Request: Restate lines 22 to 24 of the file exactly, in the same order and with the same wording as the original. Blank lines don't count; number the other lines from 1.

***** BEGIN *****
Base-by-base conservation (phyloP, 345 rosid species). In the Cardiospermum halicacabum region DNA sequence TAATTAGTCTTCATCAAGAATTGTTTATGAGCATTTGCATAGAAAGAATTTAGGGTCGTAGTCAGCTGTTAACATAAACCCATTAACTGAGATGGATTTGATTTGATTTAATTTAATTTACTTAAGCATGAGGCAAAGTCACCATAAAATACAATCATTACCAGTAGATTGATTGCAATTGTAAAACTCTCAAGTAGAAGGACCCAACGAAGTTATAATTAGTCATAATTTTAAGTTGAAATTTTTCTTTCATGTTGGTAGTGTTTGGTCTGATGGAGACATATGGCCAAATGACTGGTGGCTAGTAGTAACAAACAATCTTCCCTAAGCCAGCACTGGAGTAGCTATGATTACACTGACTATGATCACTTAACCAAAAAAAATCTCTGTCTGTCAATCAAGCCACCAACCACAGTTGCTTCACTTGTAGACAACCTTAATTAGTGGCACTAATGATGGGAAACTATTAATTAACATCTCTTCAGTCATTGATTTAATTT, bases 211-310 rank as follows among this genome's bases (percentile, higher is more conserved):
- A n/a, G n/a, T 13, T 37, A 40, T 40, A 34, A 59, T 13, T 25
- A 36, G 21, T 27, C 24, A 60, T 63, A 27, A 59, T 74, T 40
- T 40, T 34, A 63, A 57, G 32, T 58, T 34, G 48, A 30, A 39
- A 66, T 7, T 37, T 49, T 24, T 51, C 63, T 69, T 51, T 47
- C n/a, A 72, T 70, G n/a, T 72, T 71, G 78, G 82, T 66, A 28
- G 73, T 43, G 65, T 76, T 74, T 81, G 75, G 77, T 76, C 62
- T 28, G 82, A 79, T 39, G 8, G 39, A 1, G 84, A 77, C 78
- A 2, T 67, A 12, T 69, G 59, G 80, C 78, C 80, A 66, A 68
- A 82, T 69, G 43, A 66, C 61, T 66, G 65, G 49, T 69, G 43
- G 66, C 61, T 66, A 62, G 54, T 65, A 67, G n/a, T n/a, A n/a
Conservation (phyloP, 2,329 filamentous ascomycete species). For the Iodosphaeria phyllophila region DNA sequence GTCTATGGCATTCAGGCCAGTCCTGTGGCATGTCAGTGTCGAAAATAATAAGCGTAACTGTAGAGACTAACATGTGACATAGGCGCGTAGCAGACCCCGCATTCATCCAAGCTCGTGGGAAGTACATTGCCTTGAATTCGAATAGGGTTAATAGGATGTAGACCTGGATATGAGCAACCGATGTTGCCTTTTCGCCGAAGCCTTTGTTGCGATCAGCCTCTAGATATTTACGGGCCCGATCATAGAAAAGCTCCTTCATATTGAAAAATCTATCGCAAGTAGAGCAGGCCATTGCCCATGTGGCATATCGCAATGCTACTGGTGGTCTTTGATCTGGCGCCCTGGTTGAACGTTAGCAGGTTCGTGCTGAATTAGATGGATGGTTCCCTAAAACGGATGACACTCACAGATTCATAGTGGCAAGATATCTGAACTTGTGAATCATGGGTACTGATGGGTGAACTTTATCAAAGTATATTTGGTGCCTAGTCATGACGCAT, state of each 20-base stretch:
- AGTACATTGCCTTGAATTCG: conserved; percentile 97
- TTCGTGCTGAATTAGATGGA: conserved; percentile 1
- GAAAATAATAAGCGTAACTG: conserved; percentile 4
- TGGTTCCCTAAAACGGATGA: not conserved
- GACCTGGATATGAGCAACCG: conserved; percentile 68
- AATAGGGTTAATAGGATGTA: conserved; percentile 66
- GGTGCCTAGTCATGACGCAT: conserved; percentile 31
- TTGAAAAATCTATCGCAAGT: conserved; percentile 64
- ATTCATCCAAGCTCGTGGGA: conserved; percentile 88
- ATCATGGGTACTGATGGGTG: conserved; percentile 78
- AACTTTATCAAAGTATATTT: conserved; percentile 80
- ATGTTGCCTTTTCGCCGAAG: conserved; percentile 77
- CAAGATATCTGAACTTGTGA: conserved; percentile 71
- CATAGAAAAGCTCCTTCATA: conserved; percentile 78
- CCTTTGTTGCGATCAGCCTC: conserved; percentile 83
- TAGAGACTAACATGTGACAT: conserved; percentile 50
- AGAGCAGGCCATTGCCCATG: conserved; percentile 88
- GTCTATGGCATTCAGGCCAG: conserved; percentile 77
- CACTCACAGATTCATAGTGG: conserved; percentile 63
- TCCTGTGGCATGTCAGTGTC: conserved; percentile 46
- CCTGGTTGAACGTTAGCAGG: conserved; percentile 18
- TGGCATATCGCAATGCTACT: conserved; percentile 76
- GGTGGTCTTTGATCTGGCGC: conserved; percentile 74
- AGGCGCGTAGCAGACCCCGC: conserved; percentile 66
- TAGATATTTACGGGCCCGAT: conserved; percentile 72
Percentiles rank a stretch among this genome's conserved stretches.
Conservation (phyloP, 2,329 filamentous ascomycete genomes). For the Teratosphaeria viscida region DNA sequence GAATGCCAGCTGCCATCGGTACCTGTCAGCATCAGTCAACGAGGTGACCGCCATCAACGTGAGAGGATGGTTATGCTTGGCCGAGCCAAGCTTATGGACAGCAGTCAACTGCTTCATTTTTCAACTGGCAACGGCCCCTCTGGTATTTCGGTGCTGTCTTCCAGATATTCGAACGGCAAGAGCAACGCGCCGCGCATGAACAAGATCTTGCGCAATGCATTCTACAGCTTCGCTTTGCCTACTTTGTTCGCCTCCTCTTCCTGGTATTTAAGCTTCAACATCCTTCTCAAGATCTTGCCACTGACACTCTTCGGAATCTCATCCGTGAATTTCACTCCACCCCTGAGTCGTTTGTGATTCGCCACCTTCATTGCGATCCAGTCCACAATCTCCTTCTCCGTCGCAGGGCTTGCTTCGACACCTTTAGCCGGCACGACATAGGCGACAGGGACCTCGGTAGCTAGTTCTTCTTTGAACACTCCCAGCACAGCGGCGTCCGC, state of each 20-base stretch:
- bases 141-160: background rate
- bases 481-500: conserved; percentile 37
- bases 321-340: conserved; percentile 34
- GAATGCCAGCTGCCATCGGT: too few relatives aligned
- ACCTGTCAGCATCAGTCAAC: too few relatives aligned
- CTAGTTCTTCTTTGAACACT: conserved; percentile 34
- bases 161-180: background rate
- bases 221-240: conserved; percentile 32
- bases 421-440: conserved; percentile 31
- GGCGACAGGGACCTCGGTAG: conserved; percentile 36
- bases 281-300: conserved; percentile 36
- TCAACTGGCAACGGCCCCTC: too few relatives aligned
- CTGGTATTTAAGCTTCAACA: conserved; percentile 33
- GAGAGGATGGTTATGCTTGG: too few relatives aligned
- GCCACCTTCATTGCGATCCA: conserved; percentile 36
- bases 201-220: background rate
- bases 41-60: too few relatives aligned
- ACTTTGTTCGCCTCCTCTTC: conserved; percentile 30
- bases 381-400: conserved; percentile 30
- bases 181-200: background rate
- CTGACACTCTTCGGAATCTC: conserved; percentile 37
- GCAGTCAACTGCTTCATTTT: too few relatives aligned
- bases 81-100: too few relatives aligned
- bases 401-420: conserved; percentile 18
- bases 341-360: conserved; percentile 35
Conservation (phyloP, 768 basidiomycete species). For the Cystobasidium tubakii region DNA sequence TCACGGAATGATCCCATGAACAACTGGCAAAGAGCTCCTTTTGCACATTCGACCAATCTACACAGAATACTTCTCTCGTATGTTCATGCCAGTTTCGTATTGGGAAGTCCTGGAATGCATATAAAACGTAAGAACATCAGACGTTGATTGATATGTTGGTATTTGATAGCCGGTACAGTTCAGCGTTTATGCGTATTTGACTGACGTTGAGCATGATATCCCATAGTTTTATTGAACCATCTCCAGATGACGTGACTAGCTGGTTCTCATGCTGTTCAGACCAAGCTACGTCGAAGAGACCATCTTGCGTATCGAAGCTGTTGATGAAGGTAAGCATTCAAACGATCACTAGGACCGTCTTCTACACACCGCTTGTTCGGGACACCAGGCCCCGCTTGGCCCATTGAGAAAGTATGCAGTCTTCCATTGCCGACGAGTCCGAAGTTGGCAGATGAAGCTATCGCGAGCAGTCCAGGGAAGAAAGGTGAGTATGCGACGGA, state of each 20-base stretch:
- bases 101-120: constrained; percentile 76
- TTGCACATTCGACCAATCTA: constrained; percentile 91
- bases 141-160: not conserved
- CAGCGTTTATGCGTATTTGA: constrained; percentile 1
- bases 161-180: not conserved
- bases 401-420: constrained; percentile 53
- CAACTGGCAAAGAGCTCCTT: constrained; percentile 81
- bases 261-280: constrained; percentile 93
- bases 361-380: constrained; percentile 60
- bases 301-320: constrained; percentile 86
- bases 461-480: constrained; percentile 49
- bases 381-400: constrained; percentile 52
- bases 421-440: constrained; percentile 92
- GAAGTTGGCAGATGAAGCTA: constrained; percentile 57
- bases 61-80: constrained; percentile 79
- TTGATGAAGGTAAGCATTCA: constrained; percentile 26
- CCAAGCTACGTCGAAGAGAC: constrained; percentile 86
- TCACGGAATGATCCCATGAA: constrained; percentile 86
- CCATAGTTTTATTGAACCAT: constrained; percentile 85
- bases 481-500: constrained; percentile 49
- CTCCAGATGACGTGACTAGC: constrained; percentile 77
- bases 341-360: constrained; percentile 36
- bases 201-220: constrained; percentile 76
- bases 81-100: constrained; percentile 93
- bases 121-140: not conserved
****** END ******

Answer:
- ATCATGGGTACTGATGGGTG: conserved; percentile 78
- AACTTTATCAAAGTATATTT: conserved; percentile 80
- ATGTTGCCTTTTCGCCGAAG: conserved; percentile 77